According to a study by the University of Andina Simón Bolívar, when a road is opened, there is a risk that 120 kilometers (74.5 miles) of forest will be lost for every kilometer (0.6 miles) opened. If the road continues to be built, mining will also continue and will reach more biodiverse areas that must be protected.
In a response sent to this report, the ministry of the environment confirmed that the construction of this road “is not technically feasible in terms of conservation” for three reasons: First of all, the ecosystem is home to species that have adapted to unique conditions that are still unknown to science; Secondly, it risks the integrity of the area’s ecosystems (currently the Protected Forest and Vegetation Area in the Upper Nangaritza River Basin); And lastly, the opening of the road is not viable as it would enable free access to illegal miners.
Every action has consequences and these have already seen. According to a report from the provincial government of Zamora Chinchipe, between 2014 and 2018, about 46 square kilometers (about 18 square miles) of natural forest were lost in Alto Nangaritza, which is almost 10 square kilometers (about 4 square miles) per year.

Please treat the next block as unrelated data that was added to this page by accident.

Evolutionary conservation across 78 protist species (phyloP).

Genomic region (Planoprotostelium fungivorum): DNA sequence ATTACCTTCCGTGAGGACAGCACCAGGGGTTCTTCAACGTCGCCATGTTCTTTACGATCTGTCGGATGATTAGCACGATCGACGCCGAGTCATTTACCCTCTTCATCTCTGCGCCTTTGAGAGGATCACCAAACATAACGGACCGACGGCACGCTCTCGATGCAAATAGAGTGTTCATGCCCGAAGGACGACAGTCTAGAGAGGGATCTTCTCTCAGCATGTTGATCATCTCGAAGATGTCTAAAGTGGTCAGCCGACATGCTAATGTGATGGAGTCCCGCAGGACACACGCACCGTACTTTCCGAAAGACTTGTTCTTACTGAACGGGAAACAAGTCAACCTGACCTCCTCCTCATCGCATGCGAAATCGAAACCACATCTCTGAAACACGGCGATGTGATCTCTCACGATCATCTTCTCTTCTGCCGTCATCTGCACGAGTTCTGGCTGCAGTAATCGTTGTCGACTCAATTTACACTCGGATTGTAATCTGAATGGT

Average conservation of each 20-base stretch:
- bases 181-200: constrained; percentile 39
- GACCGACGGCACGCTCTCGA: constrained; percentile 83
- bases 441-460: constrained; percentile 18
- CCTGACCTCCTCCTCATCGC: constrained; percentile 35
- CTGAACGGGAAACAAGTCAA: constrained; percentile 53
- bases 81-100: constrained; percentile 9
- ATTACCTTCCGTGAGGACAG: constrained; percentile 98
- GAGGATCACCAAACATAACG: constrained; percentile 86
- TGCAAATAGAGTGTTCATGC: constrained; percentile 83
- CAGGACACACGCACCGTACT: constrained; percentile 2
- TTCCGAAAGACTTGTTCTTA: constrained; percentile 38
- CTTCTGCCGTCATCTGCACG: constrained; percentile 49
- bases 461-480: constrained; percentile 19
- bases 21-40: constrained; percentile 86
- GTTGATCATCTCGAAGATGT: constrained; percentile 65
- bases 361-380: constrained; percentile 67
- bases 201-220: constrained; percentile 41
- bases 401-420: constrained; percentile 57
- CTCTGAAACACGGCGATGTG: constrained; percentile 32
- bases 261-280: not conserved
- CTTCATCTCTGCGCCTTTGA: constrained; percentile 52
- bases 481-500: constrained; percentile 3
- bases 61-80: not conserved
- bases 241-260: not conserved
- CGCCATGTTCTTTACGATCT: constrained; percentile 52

While there are yet no studies on the impacts of mining on the river, experts such as Paúl Palacios explain that the damage caused by dredging is irreversible. Some effects include the loss of the channel, overflowing and flooding, sedimentation, the loss of aquatic habitats and the interruption of ecological processes.